io.on('connection', function(socket) {  
  console.log('a user connected');
  socket.on('disconnect', function(){
    console.log('user disconnected');
  });
});

In the browser, calling the io function will return a socket for a connection:

define(['io'], function(io) {  
  var socket = io();
});

It's simple to “push” messages from the client to the server and vice versa by just calling the emit function of the socket object. It takes a key as the first parameter, and the message as the second parameter. At the other end, a message will arrive with the key and the message to be interpreted as appropriate.

In our example code we use socket.emit( 'node-added', node ) in the server to send the newly created graph node to the client side.

Here on the server side we catch incoming add-node events, save them as vertices then respond by sending a node-added event.

socket.on('add-node', function( node ) {  
  var vertex = new Vertex( node );
  vertex.save(function (err) {
    socket.emit( 'node-added', node );
  });
});

At the client side we emit the add-node event, but can also listen for node-added events.

socket.emit( 'add-node', node );  
socket.on( 'node-added', function(node) {  
  console.log(node);
} );

You may prefer to get a callback when a client confirms it has received the message. To do this, simply pass a function as the last parameter of .emit.

Server side code

socket.on('add-node', function( node, cb ) {  
  var vertex = new Vertex( node );
  vertex.save(function (err) {
    cb && cb(node);
  });
});

Client side code

socket.emit( 'add-node', node, function(obj) {  
  console.log(node);
} );

If you want other clients listening to be receive events, you can use broadcasting. This means sending a message to everyone else except for the socket that invokes it. To broadcast an emitted event, add a broadcast flag to emit method calls.

socket.on('add-node', function( node ) {  
  var vertex = new Vertex( node );
  vertex.save(function (err) {
    socket.broadcast.emit( 'node-added', node );
  });
});

Our Example

This example uses two modules on the client-side: one for drawing directed graphs and another for storing and fetching data. The graph drawing module uses a graph visualization tool, named Force Editor. This graph tool, which we call ForceView in the code, lets the user position the nodes of a graph in two-dimensional space in a simple, intuitive, and aesthetically pleasing way. The storage module, which we call DBaaS, uses Socket.io to enable realtime, bi-directional communication between web clients and server, where the server is talking to MongoDB.

The modules are set up in a publish/subscribe style. In the same way as a radio works, with a radio station broadcasting (publish) and radio receivers listening (subscribe). The goal is to avoid dependencies between these modules. Rather than talking to other modules directly, each module publishes their messages on a shared "radio station" firing off events on their own channel and each module can also listen to any other channels for events. Take a look at the images below to see which events are being emitted from each of the modules:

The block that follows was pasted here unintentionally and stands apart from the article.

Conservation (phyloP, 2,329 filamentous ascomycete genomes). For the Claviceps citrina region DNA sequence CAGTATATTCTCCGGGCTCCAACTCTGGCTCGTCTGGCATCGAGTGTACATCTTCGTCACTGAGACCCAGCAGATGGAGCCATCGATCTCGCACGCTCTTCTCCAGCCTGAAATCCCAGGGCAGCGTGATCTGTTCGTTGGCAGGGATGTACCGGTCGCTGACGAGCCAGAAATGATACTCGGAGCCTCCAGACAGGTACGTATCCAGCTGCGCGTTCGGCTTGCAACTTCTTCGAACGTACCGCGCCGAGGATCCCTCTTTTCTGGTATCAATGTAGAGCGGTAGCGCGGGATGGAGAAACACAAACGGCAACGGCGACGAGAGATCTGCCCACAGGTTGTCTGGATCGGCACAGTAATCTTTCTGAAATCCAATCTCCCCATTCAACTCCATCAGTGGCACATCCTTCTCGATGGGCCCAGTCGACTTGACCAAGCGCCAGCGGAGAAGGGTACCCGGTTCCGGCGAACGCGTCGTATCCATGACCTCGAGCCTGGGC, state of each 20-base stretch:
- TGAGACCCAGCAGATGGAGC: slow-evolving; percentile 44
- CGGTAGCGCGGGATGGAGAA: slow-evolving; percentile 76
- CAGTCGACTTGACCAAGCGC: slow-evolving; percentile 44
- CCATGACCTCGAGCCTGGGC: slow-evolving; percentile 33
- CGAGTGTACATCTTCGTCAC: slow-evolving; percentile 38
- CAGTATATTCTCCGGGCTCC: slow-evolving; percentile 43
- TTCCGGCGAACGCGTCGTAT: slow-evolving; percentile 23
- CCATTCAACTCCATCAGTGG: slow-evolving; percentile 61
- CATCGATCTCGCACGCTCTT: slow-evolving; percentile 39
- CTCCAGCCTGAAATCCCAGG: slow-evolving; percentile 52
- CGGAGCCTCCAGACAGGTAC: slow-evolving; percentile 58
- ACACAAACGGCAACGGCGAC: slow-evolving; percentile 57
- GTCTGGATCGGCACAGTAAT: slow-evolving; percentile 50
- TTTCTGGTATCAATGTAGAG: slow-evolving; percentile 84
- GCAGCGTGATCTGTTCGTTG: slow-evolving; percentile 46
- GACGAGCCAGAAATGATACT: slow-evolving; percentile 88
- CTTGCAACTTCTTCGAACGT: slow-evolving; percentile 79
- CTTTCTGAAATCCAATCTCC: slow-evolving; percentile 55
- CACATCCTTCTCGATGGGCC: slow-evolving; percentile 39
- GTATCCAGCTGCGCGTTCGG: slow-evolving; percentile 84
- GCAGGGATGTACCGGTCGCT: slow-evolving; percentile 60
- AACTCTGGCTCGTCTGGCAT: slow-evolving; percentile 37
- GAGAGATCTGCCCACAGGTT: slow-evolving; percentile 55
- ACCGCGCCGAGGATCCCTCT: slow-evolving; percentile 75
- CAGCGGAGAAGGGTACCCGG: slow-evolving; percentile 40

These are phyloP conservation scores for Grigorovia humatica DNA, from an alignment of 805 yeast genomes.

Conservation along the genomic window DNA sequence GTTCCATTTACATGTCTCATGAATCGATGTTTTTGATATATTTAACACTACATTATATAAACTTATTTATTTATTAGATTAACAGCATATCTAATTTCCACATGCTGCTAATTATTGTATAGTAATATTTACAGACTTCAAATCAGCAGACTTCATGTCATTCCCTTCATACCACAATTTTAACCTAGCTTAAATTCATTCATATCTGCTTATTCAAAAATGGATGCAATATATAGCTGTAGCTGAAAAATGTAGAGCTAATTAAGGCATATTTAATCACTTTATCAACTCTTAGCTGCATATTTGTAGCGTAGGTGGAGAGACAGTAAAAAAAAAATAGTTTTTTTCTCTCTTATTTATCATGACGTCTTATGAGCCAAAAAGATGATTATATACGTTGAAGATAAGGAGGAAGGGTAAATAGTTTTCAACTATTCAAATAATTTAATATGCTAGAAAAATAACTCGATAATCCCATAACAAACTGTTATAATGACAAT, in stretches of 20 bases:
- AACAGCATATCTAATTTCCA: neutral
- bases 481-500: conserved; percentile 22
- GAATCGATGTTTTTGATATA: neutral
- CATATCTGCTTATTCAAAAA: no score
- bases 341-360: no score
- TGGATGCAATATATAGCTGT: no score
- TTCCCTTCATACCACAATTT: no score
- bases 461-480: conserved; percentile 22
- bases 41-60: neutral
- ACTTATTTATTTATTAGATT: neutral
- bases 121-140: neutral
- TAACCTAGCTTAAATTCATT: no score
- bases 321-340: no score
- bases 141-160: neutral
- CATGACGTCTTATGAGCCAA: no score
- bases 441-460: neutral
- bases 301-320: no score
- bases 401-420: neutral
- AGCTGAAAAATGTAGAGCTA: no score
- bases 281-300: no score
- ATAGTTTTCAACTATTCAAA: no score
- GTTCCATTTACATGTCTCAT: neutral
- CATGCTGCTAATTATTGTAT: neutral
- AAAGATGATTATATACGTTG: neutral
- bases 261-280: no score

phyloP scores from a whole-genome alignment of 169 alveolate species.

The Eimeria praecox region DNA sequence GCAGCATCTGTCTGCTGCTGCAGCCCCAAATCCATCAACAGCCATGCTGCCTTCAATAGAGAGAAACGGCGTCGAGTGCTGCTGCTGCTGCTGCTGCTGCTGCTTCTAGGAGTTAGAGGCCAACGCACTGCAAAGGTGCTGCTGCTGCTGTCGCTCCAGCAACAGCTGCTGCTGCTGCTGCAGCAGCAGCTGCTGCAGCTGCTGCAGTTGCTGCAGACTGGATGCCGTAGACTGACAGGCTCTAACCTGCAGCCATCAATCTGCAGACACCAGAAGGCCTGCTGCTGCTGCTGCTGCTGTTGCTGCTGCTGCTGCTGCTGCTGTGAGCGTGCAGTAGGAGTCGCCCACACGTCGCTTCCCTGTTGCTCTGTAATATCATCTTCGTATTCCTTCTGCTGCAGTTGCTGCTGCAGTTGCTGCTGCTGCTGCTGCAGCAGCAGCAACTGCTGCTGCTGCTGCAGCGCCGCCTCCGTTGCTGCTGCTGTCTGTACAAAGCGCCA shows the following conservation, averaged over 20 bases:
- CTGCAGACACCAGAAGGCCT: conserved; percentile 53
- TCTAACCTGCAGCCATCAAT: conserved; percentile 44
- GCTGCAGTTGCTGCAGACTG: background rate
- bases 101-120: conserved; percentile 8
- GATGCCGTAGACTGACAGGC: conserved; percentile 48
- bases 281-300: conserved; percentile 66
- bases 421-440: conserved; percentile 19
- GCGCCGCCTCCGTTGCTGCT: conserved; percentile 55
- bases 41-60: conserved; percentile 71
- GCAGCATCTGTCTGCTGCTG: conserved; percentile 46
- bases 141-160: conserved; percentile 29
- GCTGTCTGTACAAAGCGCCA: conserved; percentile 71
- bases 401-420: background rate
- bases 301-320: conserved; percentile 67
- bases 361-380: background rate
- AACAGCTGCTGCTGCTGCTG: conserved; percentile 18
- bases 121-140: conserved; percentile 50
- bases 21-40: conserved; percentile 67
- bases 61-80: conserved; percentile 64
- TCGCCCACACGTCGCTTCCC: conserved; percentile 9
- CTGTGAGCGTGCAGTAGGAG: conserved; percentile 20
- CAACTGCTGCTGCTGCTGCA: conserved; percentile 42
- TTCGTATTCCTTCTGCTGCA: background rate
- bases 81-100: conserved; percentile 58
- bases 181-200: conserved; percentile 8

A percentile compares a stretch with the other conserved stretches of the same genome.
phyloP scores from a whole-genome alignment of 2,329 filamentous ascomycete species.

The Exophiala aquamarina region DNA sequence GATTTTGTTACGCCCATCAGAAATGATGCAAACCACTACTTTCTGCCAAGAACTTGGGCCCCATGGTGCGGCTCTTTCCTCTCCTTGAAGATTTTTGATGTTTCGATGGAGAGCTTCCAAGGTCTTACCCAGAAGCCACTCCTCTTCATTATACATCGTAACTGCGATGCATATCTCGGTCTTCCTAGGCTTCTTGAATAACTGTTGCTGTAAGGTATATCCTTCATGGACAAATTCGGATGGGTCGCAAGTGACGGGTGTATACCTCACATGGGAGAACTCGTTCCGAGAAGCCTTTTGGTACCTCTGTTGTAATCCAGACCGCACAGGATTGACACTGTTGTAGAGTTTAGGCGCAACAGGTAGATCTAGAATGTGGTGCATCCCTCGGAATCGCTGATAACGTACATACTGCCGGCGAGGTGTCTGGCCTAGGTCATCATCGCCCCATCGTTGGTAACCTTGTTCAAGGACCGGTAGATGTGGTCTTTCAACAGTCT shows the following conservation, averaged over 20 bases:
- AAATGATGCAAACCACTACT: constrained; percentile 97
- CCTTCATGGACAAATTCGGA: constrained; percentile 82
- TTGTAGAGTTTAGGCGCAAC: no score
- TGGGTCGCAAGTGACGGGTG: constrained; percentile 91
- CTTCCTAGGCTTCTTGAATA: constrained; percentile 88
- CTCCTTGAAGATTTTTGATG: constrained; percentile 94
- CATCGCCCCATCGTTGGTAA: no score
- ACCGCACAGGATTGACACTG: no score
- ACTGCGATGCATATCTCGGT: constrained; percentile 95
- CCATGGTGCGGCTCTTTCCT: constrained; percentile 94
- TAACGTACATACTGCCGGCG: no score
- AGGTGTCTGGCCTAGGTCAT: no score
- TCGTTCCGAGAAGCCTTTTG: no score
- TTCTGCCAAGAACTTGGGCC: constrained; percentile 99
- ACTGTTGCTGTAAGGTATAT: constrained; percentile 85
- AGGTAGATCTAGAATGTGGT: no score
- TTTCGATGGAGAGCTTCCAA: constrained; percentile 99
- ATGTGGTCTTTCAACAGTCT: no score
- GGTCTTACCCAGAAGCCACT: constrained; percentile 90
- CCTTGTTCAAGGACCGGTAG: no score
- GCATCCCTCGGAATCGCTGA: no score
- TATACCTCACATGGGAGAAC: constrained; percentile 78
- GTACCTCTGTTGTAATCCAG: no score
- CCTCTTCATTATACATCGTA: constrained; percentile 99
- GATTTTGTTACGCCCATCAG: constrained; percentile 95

DBaaS radio station

graph visualization radio station

There is also a Backbone view acting as a mediator between ForceView and DBaaS. Doing that allows us to decompose everything into usable small pieces and then make those small pieces work well together. This makes the example code easier to understand and if you want to customize it to suit your particular tastes, you can easily change it.

For instance, you could replace the graph visualization by other graph tools like jqPlot, Dracula, ArborJS, sigmajs, RaphaelJS and so forth. Or you can use any realtime database like Appbase, Neo4j, TitanDB, etc. The good news, you just need to change a single file in order to migrate to another library. The image below illustrates the interaction between the View and these two modules.

backbone view

Running the example locally

The entire code is available on Github, just clone the repository:

git clone https://github.com/compose-ex/graph-data-with-mongodb  

Or download the code then execute npm install from a console to install all dependencies.

Now create an environment variable:

COMPOSE_URI=mongodb://example:example@dogen.mongohq.com:10089/graph  

Next, execute node server.js to start the application!

Head to http://localhost:5000 with your browser to see the running application. If you just want to see the application in action there's a demo on the web.

Note that we are sharing database credentials in the code. Feel free to use that while you're learning. After that, create a new one at Compose and use your own credentials.

gif for cloning git repository

gif for showing how to use the example

Igor works as UI Engineer on Avenue Code, and is a writer in his spare time. He enjoys learning new things, working on personal projects and contributing to open source community.

This article is licensed with CC-BY-NC-SA 4.0 by Compose.